Home' Trinidad and Tobago Guardian : October 4th 2015 Contents A33
• Twitter: @GuardianTT • Web: guardian.co.tt
A Guatemalan emergency official
says the number of people killed when a
hillside collapsed on a group of homes
has risen to 56.
Julio Sanchez says that besides the
dead, officials estimate that 350 people
remain missing. Sanchez is a
spokesman for Guatemala's volunteer
firefighters. The previous death toll was
30 and estimates of the number of
missing had been as high as 600.
Rescue specialists from the Red Cross
and fire and police departments used
dogs to search for any possible
survivors in the mudslide zone, where
tons of earth fell over some 125 homes,
authorities from the region estimate.
After suspending work Friday
evening, search efforts resumed at
dawn yesterday, said Sanchez.
Family members have reported at
least 100 people missing after the
Thursday evening mudslide.
The number of missing could be as
high as 600 based on at least 100
homes in the area, said Alejandro
Maldonado, executive secretary of
Conred, Guatemala's emergency
disaster agency. At least 36 other
people have been reported injured. (AP)
Guatemala death toll reaches 56, more feared dead
A hot hair ballon lands on a service road as many others fly during the opening day of the 44th International Balloon Fiesta in
Albuquerque, NM, yesterday. The nine-day event attracts hundreds of balloonists and thousands of spectators from around the world.
44TH INTERNATIONAL BALLOON FIESTA
Aerial bombardments blew apart a
Doctors Without Borders hospital in the
battleground Afghan city of Kunduz
about the time of a US airstrike early
yesterday, killing at least 19 people, offi-
The blasts left part of the hospital in
flames and rubble, killing 12 staffers and
seven patients---including three children---
and injuring 37 other people, the charity
As the United States said it was inves-
tigating what struck the hospital during
the night, the charity expressed shock
and demanded answers, stressing that
all combatants had been told long ago
where the hospital was.
"(The bombing) constitutes a grave
violation of international humanitarian
law," Doctors Without Borders, known
internationally as Medecins Sans Fron-
tieres, or MSF, said.
"There are many patients and staff
who remain unaccounted for. The num-
bers may grow as a clearer picture devel-
ops of the aftermath of this horrific
bombing," MSF said, adding all the dead
and injured were Afghans.
The bombardments continued even
after US and Afghan military officials
were notified the hospital was being
attacked, the charity said.
The circumstances weren't immediately
clear, but the US military was conducting
an airstrike in Kunduz at the time the
hospital was hit, and the incident is being
investigated, US Army Col Brian Tibus
Specifically, the military is investigating
whether a US AC-130 gunship---which
was in the area firing on Taliban positions
to defend US special operations troops
there---is responsible, a US military offi-
cial said on condition of anonymity.
The incident occurred on roughly the
sixth day of fighting between Afghan
government forces---supported by US air
power and military advisers---and the
Taliban, which invaded the city early this
US Defense Secretary Ash Carter said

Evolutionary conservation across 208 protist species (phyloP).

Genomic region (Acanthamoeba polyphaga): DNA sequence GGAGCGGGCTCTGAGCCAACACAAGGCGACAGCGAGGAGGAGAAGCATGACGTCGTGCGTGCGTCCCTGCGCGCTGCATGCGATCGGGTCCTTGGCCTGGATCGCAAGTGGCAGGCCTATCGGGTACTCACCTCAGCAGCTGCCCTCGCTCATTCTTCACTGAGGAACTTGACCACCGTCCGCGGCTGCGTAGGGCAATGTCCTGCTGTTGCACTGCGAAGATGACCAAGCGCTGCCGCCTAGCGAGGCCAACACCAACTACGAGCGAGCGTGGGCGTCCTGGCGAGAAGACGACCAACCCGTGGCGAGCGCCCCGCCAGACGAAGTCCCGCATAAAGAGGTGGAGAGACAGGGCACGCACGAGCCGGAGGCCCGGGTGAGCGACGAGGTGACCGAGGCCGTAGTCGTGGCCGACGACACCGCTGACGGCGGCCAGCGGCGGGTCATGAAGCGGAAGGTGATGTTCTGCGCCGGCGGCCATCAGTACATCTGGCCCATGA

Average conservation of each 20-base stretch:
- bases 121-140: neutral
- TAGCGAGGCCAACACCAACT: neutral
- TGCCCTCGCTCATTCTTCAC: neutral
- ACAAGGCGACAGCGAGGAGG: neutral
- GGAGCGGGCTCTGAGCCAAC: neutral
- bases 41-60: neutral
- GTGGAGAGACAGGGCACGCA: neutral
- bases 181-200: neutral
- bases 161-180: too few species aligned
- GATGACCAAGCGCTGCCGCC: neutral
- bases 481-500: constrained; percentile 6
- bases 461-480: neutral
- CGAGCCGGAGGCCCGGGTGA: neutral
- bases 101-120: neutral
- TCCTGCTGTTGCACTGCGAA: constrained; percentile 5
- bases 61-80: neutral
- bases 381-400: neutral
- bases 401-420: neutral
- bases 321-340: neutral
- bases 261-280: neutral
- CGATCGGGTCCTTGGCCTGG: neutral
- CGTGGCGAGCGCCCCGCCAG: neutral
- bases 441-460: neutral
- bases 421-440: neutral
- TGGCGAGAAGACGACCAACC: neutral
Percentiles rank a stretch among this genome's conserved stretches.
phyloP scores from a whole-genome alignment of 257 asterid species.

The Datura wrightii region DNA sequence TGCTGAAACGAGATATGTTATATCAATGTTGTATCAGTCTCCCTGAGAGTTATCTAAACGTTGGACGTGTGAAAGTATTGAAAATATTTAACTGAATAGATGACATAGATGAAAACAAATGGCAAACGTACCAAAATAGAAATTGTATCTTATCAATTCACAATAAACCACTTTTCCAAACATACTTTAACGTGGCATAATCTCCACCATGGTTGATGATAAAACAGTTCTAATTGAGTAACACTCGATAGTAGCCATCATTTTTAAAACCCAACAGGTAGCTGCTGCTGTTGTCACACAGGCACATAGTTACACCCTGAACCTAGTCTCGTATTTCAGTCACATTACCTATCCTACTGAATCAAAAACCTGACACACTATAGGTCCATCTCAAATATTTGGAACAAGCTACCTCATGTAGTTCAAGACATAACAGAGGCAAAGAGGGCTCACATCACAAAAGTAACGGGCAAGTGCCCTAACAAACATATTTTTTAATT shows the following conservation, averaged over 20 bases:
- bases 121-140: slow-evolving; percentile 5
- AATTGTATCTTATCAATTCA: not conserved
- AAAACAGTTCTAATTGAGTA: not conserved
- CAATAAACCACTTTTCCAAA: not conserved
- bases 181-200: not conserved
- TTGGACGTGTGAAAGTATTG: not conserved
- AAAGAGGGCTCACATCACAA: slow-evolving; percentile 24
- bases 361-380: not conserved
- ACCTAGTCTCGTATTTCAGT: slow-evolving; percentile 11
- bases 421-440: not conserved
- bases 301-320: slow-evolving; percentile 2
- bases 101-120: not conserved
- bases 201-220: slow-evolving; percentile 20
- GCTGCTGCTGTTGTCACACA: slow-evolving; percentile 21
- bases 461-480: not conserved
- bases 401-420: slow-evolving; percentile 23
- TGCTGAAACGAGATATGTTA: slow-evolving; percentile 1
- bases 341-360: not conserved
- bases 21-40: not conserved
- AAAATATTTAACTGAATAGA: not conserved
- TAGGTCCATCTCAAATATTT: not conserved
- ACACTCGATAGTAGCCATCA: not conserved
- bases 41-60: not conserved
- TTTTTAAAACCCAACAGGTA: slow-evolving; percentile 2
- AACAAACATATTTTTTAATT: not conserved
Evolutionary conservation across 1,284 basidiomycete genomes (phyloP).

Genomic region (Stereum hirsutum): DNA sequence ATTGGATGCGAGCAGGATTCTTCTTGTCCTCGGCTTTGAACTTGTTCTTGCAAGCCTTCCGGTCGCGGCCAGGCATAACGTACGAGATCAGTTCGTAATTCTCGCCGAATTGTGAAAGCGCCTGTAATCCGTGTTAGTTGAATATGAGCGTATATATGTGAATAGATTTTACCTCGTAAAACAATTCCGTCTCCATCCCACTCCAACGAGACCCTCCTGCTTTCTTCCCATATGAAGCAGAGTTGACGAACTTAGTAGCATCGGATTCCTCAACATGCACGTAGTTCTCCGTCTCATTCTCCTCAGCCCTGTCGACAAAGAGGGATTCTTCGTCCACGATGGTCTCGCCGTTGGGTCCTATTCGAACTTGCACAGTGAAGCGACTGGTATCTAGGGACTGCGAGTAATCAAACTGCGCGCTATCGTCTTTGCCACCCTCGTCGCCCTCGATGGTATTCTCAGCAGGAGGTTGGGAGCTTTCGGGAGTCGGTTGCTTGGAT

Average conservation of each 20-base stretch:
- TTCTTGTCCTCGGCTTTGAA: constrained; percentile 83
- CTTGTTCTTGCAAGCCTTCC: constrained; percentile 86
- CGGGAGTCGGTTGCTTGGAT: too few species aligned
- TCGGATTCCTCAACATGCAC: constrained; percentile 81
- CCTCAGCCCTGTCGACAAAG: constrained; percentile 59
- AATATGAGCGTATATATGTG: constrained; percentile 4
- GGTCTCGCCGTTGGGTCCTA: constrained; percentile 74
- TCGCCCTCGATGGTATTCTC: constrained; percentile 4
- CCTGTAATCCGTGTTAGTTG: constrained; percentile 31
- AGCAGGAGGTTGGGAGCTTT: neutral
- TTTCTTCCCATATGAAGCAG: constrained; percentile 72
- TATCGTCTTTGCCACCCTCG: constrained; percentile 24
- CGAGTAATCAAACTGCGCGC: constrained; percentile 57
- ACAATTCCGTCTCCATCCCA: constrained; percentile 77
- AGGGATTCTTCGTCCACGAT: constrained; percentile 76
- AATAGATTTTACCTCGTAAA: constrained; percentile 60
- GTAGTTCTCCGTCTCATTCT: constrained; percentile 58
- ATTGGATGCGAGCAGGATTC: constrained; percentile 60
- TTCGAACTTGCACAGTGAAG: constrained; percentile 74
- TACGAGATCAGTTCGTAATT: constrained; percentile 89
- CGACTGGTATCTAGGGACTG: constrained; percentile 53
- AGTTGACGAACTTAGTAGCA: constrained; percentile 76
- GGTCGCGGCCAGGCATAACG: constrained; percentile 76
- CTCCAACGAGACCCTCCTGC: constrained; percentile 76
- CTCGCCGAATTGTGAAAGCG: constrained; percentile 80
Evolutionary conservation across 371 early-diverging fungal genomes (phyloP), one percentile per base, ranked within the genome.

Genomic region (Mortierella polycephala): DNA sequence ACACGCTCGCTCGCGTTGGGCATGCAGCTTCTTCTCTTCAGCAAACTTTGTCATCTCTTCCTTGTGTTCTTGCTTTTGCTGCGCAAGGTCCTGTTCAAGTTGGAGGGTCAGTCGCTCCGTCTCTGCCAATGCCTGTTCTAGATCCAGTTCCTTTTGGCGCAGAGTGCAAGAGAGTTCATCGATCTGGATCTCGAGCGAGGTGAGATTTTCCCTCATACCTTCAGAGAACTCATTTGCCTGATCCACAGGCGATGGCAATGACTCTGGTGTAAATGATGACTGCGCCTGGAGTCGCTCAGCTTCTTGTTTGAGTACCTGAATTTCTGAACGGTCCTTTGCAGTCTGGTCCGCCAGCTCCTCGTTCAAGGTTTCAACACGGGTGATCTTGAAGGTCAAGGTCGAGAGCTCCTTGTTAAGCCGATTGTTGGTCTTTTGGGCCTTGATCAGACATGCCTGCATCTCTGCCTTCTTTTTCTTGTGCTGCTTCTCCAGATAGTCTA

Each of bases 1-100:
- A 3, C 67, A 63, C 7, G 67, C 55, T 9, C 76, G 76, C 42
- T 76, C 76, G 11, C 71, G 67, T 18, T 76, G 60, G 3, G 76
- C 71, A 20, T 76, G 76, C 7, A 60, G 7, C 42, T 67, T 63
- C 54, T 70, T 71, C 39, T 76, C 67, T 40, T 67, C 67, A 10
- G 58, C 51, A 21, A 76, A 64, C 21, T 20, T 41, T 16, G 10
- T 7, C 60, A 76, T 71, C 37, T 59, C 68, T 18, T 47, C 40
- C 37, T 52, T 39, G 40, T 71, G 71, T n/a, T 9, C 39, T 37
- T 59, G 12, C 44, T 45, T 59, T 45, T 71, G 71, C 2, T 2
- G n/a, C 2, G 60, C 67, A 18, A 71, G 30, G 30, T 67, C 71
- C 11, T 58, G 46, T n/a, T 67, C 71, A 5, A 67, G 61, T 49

the military still was trying to determine
what caused the destruction.
"The area has been the scene of intense
fighting the last few days. US forces in
support of Afghan security forces were
operating nearby, as were Taliban fight-
ers," Carter said.
"While we are still trying to determine
exactly what happened, I want to extend
my thoughts and prayers to everyone
affected. A full investigation into the
tragic incident is underway in co-ordi-
nation with the Afghan government."
19 killed in airstrike on
A Polish priest and Vatican official will no
longer be able to carry out his duties after
announcing he is gay on the eve of the assem-
bly of bishops, a Vatican spokesman said.
With his partner at his side, Msgr Krysztof
Olaf Charamsa held a press conference yesterday
to call on Pope Francis to change the Catholic
catechism on homosexuality. He said the timing
of the announcement was intended to draw
attention to the topic of homosexuality before
the Synod of Bishops, which meets to address
issues facing families starting today in Rome.
"My decision of coming out' is a very per-
sonal decision in the homophobic world of the
Catholic church. It has been very difficult and
very hard. I ask that you keep in mind this
reality that is difficult to understand for anyone
who has not lived through an identical passage
in their own life," Charamsa said.
Charamsa, 43, has lived in Rome for 17 years
and worked at the Vatican's Congregation for
the Doctrine of the Faith since 2003, according
to Vatican Radio. He also serves as assistant
secretary of the International Theological Com-
mission and teaches theology at two of Rome's
Pontifical universities, the Gregorian and the
Pontifical Athenaeum Regina Apostolorum.
"Every homosexual person is a son of God,"
"This is the will of God for our life, also for
my life with him."
Following Charamsa's announcement, the
Vatican said in a statement that Charamsa "will
certainly be unable" to continue in his role with
the Congregation for the Doctrine of the Faith
and the Pontifical universities.
Charamsa's role in the Catholic church will
be determined by his superior, known as a
diocesan bishop or Ordinary, who will carry
out an investigation that will be submitted to
the Congregation of the Doctrine and Faith.
Msgnr Krzysztof Charamsa, left, and his partner,
Eduard, pose for a photo as they leave a restaurant
after a news conference in downtown Rome,
yesterday. AP PHOTO
Gay priest stripped
of Vatican duties
Links Archive October 3rd 2015 October 5th 2015 Navigation Previous Page Next Page